Next week, the D.C. Circuit will hear oral argument on the FCC’s 2007 decision to extended the program access rules another five years. What surprises me is how few people seem to have considered the possibility that the D.C. Circuit will reverse this decision and vacate the rule, as they did last month with the 30% cable horizontal ownership limit.
Part of that is the way people tend to make analysis based on conventional wisdom. “Everyone knows” that without the program access rules, competitive providers would be toast because the largest cable incumbents can control programming, just as “everyone knows” that we don’t need a 30% cable ownership limit because the MVPD market is so wildly competitive that the largest cable incumbents can not possibly influence cable programming. As Comcast and Cablevision pointed out to the DC Circuit, however, the conventional wisdom in this regard is not entirely consistent. If, as the court found last month as a matter of law, the MVPD market is wildly competitive and consumers switch willy-nilly from one to the other rendering it impossible for a cable provider to block a rival programming network from emerging, how on Earth can cable programmers below the 30% limit exercise foreclosure?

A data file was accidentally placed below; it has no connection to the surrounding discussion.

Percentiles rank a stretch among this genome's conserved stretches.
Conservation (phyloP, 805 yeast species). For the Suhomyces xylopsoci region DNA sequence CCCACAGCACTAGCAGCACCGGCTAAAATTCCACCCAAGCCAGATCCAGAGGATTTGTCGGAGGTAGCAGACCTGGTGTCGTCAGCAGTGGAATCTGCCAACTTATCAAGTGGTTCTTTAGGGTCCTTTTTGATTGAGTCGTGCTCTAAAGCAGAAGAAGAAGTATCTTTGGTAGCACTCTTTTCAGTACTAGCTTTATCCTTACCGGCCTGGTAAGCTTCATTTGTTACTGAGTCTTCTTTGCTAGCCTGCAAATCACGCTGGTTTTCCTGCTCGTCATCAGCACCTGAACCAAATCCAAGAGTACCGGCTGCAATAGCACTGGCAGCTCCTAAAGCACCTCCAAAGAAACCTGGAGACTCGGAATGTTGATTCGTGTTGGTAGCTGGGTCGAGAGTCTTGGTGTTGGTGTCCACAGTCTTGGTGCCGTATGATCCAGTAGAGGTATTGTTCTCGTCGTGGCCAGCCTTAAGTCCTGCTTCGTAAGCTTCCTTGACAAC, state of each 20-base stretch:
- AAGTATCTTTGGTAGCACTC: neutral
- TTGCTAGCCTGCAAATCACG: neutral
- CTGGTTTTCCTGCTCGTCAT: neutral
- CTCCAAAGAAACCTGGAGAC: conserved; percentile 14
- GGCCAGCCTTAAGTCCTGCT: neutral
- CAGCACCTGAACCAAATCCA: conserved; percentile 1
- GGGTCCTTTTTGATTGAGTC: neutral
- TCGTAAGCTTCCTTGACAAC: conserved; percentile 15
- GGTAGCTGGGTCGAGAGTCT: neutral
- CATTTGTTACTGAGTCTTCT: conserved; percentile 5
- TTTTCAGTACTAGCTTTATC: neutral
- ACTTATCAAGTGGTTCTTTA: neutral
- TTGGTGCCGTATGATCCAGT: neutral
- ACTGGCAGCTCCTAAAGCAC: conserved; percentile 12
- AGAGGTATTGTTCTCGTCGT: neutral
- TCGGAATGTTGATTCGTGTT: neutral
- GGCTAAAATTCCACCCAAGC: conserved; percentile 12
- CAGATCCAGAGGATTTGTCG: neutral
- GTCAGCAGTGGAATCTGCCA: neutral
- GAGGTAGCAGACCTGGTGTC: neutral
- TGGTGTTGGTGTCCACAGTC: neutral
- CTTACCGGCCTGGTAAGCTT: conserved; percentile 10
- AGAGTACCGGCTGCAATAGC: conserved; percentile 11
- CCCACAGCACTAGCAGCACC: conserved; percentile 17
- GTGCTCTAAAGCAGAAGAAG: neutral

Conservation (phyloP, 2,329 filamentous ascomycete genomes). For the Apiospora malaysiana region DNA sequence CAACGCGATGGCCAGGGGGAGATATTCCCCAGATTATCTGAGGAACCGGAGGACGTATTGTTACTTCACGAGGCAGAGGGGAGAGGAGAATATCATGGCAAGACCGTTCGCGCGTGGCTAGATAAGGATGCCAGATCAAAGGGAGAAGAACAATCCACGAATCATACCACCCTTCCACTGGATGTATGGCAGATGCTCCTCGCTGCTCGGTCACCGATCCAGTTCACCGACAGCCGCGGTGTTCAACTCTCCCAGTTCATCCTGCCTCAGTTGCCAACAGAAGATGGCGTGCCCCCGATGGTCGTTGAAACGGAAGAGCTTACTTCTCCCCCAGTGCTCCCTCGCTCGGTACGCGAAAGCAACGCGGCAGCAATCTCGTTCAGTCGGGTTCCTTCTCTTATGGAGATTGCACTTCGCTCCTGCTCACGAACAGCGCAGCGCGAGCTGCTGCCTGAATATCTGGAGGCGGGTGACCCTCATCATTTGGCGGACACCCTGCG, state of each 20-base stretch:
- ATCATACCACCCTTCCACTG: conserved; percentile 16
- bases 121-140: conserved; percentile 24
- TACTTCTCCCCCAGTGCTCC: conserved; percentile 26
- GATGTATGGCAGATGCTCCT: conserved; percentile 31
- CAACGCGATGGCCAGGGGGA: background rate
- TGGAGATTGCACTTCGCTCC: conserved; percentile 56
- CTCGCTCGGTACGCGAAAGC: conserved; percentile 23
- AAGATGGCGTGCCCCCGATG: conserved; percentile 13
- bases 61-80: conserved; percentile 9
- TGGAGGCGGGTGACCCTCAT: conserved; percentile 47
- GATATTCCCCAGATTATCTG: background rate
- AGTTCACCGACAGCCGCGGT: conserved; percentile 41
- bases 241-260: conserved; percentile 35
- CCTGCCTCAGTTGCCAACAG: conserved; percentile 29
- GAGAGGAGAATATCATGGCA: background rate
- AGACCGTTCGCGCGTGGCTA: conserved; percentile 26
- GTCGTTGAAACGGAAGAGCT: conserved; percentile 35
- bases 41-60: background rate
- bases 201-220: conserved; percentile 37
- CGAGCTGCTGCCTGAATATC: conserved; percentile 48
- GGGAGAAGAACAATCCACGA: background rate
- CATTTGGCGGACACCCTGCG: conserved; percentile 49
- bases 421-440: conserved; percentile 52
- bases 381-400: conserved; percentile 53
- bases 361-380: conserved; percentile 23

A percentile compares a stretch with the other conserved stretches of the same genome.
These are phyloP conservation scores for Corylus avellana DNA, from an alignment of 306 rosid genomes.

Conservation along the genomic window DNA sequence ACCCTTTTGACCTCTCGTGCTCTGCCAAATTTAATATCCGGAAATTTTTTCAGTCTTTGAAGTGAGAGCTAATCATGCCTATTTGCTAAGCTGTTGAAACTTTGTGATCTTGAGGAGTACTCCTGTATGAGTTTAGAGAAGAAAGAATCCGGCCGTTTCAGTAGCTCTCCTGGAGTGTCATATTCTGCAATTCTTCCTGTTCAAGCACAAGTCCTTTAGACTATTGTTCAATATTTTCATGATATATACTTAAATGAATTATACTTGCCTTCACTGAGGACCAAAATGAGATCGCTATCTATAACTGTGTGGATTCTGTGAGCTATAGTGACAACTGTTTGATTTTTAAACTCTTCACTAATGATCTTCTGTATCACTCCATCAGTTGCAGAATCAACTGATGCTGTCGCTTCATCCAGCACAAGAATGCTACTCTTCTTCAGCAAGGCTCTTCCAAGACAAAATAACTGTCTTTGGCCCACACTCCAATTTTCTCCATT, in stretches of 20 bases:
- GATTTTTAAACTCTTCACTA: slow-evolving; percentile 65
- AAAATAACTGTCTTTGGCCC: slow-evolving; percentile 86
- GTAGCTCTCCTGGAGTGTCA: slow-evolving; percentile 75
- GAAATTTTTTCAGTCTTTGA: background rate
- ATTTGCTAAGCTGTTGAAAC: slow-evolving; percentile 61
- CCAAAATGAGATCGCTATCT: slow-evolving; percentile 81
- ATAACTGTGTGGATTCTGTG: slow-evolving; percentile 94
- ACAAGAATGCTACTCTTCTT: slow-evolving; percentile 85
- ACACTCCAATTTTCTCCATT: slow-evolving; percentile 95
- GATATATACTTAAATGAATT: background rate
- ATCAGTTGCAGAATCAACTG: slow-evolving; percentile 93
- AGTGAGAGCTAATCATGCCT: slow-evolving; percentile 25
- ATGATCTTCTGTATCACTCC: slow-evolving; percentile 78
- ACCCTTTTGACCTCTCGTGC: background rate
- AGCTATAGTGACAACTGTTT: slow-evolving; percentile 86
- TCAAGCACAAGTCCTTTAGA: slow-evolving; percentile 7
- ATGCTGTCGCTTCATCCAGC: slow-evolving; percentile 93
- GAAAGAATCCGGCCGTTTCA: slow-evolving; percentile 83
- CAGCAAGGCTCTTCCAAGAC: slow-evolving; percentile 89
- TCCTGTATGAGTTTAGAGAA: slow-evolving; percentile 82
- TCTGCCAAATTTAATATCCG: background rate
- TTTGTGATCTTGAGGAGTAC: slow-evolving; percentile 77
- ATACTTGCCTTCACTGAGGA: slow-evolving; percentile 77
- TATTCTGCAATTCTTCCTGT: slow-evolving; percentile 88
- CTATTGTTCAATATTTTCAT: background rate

There are, of course, sound answers to that in both law and economics, although the biggest single deciding factor is likely to be the absence from the panel of Douglas Ginsburg, a man who believes membership in the Federalist Society substitutes for an actual understanding of economics and has published an academic article yearning for the “good old days” when the courts made economic regulation unconstitutional and concluding that courts should not defer to agency efforts to create “synthetic competition.” (An offense in the eyes of the Gods of the Marketplace.) I believe the panel is Sentelle, Griffith and Kavanaugh, which is not exactly good news for the program access rules but isn’t death on wheels like Ginsburg (or Williams or Edwards). Sentelle and Griffith, who were both on the imaginary competition outweighs real competition decision back in June overturning the FCC’s decision not to grant Verizon a forbearance petition, and Kavanaugh, who was on the cable ownership panel and therefore presumably agrees that switching costs aren’t real and cable operators are in such fear of youtube clips they would never make programming decisions based on affiliation. On the flip side, Kavanaugh actually wrote the somewhat more deferential special access opinion from July. Unfortunately for those who rely on program access, none of the judges who affirmed the Inside Wiring Order are on this panel.
Of course, there is something to be said for actual law and analysis of the underlying FCC Order, even in the D.C. Circuit. So below, I shall provide a brief outline of the program access rules, how we end up in court, the likely arguments, and what happens if the D.C. Cir. overturns the rules (which even I give a low probability to, but do not discount — especially given the panel) — including why that might actually be the best thing to happen to cable regulation in the long run.
More below . . .